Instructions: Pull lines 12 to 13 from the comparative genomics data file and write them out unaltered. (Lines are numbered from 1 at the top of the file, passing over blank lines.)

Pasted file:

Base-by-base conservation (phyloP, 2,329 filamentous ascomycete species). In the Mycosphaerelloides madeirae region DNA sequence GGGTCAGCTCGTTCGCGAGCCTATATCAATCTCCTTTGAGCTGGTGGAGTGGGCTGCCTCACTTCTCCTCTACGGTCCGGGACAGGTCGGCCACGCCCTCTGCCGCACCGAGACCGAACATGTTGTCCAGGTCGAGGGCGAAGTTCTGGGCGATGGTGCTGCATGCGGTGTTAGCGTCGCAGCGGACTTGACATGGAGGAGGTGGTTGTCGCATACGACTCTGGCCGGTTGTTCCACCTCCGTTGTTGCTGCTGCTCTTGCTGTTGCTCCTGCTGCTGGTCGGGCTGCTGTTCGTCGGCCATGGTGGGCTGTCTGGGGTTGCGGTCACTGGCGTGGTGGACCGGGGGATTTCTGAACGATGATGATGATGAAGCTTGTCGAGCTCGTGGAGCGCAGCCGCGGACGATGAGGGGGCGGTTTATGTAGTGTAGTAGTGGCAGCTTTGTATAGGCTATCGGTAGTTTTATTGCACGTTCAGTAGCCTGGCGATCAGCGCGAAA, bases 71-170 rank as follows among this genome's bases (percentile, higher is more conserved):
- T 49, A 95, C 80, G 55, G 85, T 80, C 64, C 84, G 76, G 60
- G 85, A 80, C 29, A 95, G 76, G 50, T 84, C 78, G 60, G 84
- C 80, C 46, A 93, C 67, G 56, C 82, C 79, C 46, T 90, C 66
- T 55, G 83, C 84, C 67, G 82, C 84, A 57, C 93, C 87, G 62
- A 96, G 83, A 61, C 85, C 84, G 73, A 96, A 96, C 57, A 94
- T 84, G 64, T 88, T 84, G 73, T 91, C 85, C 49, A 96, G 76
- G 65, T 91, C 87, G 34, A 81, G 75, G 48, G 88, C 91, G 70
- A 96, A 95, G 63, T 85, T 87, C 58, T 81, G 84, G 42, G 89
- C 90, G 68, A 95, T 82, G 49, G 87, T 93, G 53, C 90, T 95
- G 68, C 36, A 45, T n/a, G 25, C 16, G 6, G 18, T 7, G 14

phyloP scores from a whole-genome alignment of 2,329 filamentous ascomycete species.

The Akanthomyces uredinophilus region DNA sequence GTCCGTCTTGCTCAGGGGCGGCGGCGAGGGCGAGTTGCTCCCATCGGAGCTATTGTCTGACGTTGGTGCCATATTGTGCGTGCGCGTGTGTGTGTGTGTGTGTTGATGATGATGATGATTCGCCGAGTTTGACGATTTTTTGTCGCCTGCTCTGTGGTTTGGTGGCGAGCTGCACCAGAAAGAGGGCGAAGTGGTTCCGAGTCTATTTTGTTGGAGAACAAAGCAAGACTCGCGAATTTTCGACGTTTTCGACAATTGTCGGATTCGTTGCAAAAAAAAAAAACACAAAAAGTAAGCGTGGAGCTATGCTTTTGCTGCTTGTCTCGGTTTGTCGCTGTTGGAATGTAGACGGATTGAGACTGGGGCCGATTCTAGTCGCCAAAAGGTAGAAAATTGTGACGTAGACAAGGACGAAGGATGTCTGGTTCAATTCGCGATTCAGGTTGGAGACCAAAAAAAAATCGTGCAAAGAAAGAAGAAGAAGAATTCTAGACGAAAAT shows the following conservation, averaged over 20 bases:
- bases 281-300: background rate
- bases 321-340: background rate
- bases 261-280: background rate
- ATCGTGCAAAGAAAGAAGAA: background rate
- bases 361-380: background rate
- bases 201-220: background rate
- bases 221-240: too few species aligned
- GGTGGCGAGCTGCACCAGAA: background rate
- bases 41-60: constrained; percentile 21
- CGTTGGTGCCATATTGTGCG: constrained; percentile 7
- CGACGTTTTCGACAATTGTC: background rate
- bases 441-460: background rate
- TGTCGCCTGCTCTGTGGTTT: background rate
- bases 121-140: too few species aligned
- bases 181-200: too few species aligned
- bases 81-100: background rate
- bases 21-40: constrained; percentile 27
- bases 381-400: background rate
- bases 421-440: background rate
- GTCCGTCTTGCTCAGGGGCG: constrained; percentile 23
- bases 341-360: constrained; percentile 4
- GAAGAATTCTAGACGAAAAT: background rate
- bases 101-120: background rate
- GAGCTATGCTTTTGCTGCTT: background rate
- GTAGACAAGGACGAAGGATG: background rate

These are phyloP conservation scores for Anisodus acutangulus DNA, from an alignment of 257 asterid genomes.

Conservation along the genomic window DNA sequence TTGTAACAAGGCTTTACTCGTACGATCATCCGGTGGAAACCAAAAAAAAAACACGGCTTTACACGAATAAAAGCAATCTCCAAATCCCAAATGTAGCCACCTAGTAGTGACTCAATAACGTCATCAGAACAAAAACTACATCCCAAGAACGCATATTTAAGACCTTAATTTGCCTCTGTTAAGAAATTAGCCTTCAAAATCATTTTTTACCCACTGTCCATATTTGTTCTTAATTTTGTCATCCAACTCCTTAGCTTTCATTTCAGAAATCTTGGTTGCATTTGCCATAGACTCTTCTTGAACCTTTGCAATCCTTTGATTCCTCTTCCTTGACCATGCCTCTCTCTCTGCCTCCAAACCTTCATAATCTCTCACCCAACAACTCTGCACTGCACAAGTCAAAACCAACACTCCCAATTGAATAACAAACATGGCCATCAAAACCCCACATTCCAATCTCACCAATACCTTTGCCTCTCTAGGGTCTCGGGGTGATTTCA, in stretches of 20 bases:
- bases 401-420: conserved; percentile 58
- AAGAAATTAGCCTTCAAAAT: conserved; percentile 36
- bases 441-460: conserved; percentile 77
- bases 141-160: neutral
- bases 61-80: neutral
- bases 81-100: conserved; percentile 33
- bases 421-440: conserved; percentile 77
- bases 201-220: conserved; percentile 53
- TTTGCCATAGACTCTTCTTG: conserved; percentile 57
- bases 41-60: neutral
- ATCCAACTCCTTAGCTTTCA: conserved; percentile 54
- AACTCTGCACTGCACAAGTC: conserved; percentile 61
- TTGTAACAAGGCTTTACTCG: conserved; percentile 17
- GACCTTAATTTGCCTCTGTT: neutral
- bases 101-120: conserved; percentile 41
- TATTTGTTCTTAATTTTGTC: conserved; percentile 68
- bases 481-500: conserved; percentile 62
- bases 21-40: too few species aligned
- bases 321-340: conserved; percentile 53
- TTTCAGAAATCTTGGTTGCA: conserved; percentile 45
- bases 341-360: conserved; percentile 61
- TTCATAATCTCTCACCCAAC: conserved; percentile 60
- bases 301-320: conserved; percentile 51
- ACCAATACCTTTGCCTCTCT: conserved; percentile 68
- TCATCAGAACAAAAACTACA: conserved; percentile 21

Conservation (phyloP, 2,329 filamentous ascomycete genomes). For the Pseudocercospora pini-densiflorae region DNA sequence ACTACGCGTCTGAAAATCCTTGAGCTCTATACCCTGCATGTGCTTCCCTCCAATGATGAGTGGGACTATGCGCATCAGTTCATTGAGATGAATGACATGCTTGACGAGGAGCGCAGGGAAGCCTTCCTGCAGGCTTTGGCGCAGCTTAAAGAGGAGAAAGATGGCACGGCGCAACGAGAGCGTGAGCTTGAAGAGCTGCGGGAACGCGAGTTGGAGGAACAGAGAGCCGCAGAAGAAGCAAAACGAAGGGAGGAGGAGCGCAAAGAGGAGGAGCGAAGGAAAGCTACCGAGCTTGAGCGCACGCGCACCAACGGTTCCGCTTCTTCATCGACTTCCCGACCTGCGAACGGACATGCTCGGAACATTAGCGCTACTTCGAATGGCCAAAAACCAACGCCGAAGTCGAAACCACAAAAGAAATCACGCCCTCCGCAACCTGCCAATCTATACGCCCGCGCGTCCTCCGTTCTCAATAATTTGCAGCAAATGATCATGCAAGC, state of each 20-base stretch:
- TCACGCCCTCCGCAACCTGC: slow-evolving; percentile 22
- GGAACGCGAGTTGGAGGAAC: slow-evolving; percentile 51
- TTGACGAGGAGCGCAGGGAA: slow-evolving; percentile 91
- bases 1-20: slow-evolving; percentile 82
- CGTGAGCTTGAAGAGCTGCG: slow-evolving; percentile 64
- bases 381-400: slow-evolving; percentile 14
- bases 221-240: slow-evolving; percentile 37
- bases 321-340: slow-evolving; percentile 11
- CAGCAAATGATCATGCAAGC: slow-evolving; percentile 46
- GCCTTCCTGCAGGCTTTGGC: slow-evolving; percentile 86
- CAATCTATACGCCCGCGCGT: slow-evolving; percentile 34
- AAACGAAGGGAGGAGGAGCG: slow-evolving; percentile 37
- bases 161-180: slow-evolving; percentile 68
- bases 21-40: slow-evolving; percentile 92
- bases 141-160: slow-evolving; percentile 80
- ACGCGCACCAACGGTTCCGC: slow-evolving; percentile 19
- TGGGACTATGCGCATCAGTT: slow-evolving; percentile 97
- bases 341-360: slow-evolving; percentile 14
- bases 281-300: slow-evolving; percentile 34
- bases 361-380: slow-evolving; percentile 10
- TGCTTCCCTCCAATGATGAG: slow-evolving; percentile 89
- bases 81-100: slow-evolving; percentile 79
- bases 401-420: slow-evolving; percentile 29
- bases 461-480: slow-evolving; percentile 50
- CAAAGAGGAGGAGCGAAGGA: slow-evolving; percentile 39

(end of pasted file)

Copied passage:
phyloP scores from a whole-genome alignment of 2,329 filamentous ascomycete species.

The Akanthomyces uredinophilus region DNA sequence GTCCGTCTTGCTCAGGGGCGGCGGCGAGGGCGAGTTGCTCCCATCGGAGCTATTGTCTGACGTTGGTGCCATATTGTGCGTGCGCGTGTGTGTGTGTGTGTGTTGATGATGATGATGATTCGCCGAGTTTGACGATTTTTTGTCGCCTGCTCTGTGGTTTGGTGGCGAGCTGCACCAGAAAGAGGGCGAAGTGGTTCCGAGTCTATTTTGTTGGAGAACAAAGCAAGACTCGCGAATTTTCGACGTTTTCGACAATTGTCGGATTCGTTGCAAAAAAAAAAAACACAAAAAGTAAGCGTGGAGCTATGCTTTTGCTGCTTGTCTCGGTTTGTCGCTGTTGGAATGTAGACGGATTGAGACTGGGGCCGATTCTAGTCGCCAAAAGGTAGAAAATTGTGACGTAGACAAGGACGAAGGATGTCTGGTTCAATTCGCGATTCAGGTTGGAGACCAAAAAAAAATCGTGCAAAGAAAGAAGAAGAAGAATTCTAGACGAAAAT shows the following conservation, averaged over 20 bases: